If we ever get around to writing the principles of microeconomics book we have in us (along with about 5 other book ideas that we float and never get around to), one of the topics I'm sure we will include is discounting and the time-value of money. Very few principles books of which I am aware touch on discounting (of the six I have in my office--pictured to the right-- only one defines discounting and that is in a 1.5 page appendix).
I believe that one of the most important practical things we can teach students in a first-time economics class is the basics of comparing benefits and costs (in all their forms). Critical to that understanding is understanding the value of money today versus the value of money tomorrow--since costs and benefits often pile up at different rates. To make the point I usually couch the discussion in terms of what you would be willing to give up today to get more stuff tomorow. This can get mathematically complicated fast, but I think the basic points can be made without going into too much math.
Suppose you have $100 today. If you put that money in a savings account that earns 5% interest per year, how much money will you have one year from today? Answer: $105. To see this, just convert the 5% interest rate to the decimal form 0.05 by dividing 5 by 100, multiply by the principal of $100 to find the interest earned in a year ($100 * 0.05 = $5) and add that back to the principal to get $105.
That $105 is called the future value of $100 @ 5% annual interest for one-year.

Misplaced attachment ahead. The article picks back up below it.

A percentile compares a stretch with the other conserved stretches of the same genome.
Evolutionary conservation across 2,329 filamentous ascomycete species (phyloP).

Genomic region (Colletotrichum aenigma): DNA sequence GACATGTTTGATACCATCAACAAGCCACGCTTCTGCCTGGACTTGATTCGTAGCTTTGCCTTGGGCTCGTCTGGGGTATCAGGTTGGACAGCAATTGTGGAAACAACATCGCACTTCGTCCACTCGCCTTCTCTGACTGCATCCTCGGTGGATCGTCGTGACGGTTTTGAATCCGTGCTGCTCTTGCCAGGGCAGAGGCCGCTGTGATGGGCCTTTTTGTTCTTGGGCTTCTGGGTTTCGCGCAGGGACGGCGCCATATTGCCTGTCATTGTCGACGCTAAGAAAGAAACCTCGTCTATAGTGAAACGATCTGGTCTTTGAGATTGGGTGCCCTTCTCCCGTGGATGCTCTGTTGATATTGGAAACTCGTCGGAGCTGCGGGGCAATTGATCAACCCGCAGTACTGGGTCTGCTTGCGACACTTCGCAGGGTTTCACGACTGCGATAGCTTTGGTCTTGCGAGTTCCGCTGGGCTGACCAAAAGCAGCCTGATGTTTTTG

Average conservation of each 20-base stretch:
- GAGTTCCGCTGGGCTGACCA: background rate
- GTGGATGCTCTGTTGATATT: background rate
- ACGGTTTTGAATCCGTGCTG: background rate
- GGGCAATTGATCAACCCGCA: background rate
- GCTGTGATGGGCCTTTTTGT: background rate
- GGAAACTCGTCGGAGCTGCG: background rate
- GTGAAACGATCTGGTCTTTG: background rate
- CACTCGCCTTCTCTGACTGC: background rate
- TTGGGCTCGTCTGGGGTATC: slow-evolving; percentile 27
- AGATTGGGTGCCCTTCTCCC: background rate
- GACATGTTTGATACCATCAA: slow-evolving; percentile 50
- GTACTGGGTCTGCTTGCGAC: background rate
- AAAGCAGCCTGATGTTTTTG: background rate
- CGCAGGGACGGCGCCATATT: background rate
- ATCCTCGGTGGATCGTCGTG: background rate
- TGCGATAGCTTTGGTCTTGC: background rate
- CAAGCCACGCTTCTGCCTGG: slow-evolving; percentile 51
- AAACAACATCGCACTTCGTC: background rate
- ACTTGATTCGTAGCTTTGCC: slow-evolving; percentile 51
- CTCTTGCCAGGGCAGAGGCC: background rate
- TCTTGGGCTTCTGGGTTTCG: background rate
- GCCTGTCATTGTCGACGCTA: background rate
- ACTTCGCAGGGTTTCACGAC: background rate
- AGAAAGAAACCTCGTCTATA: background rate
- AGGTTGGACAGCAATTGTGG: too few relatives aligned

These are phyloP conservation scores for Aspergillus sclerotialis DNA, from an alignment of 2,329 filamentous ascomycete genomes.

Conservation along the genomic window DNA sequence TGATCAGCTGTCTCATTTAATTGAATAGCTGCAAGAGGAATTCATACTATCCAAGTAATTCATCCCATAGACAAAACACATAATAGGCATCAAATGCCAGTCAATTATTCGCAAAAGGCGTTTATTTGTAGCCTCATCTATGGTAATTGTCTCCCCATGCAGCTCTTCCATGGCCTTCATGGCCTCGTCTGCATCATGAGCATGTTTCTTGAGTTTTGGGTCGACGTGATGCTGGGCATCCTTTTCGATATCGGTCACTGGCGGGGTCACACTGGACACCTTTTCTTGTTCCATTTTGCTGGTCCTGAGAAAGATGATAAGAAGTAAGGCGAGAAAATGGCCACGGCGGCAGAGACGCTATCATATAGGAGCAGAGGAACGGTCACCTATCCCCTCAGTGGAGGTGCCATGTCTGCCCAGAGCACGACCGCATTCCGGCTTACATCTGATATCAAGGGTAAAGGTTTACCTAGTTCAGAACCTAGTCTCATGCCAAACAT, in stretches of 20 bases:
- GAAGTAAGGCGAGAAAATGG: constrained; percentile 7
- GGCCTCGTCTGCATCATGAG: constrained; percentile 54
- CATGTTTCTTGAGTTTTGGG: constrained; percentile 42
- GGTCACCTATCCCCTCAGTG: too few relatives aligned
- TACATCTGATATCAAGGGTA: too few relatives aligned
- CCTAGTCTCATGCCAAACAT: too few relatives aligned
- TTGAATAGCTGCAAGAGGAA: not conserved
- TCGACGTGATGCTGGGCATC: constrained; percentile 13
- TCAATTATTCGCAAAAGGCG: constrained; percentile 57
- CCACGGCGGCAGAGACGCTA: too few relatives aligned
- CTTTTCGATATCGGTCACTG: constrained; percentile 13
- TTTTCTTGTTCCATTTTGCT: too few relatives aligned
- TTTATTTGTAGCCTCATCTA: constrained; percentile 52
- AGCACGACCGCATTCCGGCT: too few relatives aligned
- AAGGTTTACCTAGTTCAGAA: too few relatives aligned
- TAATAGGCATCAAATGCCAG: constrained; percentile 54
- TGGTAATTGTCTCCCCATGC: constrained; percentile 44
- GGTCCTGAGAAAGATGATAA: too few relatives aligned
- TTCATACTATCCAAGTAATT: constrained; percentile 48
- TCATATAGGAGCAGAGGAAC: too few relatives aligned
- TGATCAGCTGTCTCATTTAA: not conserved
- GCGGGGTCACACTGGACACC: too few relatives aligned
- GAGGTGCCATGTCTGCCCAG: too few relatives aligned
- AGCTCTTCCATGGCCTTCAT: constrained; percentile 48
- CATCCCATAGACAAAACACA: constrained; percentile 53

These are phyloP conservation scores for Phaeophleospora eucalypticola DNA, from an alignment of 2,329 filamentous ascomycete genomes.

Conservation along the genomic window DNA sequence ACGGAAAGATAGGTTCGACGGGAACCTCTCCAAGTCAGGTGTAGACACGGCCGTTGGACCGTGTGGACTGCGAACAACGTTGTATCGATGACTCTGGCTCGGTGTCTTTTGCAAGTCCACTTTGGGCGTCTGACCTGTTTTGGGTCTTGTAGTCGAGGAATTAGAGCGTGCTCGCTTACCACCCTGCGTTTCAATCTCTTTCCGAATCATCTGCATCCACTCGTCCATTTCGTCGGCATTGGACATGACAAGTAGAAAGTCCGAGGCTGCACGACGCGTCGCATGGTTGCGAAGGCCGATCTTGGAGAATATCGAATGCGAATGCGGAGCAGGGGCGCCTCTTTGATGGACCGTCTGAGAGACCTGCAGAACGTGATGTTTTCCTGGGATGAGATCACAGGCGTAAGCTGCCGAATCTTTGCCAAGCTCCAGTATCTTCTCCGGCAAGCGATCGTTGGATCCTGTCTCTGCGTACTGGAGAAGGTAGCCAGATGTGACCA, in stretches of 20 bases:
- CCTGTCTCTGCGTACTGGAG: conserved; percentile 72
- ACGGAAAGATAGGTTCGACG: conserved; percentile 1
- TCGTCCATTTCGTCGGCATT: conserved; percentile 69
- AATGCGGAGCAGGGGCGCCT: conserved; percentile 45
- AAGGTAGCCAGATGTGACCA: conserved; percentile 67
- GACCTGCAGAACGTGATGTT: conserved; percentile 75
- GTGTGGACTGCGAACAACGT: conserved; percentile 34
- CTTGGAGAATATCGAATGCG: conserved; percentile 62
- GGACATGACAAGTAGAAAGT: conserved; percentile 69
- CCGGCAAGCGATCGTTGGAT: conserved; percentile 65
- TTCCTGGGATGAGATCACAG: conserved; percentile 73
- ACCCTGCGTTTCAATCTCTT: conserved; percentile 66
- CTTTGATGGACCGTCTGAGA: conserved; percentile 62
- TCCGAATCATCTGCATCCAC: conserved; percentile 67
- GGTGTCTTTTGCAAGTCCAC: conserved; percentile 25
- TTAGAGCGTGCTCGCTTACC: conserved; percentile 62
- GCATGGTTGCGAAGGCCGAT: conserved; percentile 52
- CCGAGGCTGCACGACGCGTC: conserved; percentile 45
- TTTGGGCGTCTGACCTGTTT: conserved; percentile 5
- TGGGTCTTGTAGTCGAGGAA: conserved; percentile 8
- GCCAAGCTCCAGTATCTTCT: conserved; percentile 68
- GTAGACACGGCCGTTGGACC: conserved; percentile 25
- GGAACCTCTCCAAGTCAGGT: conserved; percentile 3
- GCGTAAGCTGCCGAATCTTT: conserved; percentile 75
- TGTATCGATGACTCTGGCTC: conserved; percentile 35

But suppose you save your $100 for longer, say 3 years. How much will the $100 be worth after 3 years @ 5% interest per year? To figure this out we just notice that at the end of year 1 we will have $105 that we are reinvesting for another year at 5% interest. So at the end of year 2 we will have $110.25, which we reinvest again in year 3 to gain another years interest. After year 3 we will have $115.76.
More generally, the future value of $X invested at r% is $X*(1+r/100) after year 1. using the interest factor of (1+r/100), after year 2 we will have ($X*(1+r/100))*(1+r/100), and after year 3 we will have (($X*(1+r/100))*(1+r/100))*(1+r/100). Combining things, we end up with $X*(1+r/100)^3.
Even more generally, the future value of $X invested at r% interest for N years is $X*(1+r/100)^N.
Pretty simple right (I know you've probably glazed over at this point)?
Perhaps of more relevance for benefit-cost analysis is not to ask what today's money would be worth tomorrow, but instead ask what would tomorrow's money be worth today. For example, suppose we have a business idea that is going to cost us $95 today but we will earn $105 one year from now. Is the business idea worth it? It is tough to compare today's dollars to tomorrow's dollars. So we have to figure out a way to make the costs and benefits comparable.
One way we could figure that out is to ask what else we could do with our $95 today rather than invest in our business idea. One idea would be to save the money. If the interest rate is 5%, using our future value formula we know that we would have $95*(1.05)=$99.75 if we put the money in the bank. If we inverst the $95 in our business idea however, that $95 would turn into $105. So it looks like the best decision is to invest in the business idea for $95 and have $105 one year from now.
Another way to think about the same problem is to ask how much the $105 is worth in today's dollars. This is called the present value. The present value of $105 one-year from now can be found by answering the question how much money would we have to invest today ($PV) to get $105 one year from now. Using our future value formula, if we invest $PV today at 5% interest we can get back the future value of $105 next year: $PV*(1.05) = $105. Solving for the present value gives: $PV=$105/(1.05), or after calculating, $PV=$100.
In general, the present value of $Z received after N years with an interest rate of r% is: $Z/((1+r/100)^N).
The future value of $X invested for N years at r% interest is:
The present value of $Z received after N years at r% interest is: